Neuropathology in the dorsolateral prefrontal cortex in Parkinson's disease
Lanoue, Amelie Cecile
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Degeneration of dopaminergic neurons in the substantia nigra pars compacta is the hallmark neuropathological feature of Parkinson's disease (PD). Multiple lines of evidence from anatomical and imaging studies indicate that cell loss or cell dysfunction also occur in other brain regions. The dorsolateral prefrontal cortex (DLPFC) is a region of interest because it could be implicated in both cognitive and motor symptoms of PD. However, studies in this brain region are limited and the extent of pathology is unclear. Work in this thesis was aimed at identifying possible neuropathology in post-mortem PD tissue from Brodmann area 9 (BA9), a region of the DLPFC. In the first study, using design-based stereology and radioisotopic in situ hybridization histochemistry (ISHH), we found that expression of two mitochondrial genes, NDUFS1 and COX1, was not altered and that no global loss of neurons occurs in BA9 in PD. In a second study, using ISHH and gene expression microarray analysis (One-Color Agilent 60-mer Whole Human Genome Microarray), we found decreased gene expression of the GABA-synthesizing enzyme glutamic acid decarboxylase (GAD67) in BA9 in PD, an effect that was not paralleled by a decrease in the numbers of GAD67 mRNA-expressing neurons. In a third study, using ISHH, we found that gene expression of the calcium-binding protein parvalbumin, which is selectively expressed in a subset of cortical GABAergic interneurons, is decreased in BA9 in PD. However, we found no loss of immunolabeled parvalbumin-positive neurons in BA9 in PD. In summary, the results indicate that expression of two key markers of GABAergic activity, GAD67 and parvalbumin, is depressed in BA9 in PD and that these effects are not due to a loss of neurons. This suggests that GABAergic neurotransmission is deficient in the DLPFC in PD and we propose that treatments aimed at restoring GABAergic inhibition in BA9 would have therapeutic efficacy in the symptomatic treatment of PD.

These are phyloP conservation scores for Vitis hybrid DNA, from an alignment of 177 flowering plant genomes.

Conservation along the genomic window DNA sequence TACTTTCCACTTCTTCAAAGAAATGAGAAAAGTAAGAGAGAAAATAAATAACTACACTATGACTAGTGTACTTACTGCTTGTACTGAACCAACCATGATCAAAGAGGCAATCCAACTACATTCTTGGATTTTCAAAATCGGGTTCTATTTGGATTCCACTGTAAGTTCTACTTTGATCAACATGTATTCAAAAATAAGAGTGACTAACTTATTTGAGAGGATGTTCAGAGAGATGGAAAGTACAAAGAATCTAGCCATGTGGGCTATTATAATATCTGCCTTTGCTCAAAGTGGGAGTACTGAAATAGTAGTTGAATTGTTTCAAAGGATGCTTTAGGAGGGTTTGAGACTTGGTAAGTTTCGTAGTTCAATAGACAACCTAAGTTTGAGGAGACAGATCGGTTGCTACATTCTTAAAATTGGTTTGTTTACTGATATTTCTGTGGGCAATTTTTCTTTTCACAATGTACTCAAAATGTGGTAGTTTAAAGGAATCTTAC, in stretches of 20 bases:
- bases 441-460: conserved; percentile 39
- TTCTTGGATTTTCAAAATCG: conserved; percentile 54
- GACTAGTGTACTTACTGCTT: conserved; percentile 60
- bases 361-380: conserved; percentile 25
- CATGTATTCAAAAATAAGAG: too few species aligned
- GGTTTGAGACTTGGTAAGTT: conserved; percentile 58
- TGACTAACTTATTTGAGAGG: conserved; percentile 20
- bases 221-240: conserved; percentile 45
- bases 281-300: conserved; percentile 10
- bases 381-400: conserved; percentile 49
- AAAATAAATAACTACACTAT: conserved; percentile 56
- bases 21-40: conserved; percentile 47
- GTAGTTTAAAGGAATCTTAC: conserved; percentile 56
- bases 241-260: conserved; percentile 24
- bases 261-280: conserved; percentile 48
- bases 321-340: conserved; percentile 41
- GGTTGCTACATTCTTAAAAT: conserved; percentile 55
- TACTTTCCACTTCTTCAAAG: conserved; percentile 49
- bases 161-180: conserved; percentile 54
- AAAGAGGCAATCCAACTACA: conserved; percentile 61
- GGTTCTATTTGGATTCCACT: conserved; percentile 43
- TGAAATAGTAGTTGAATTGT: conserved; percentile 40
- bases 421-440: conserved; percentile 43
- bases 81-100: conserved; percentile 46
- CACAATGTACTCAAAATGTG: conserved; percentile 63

Thesis (Ph.D.)--Boston University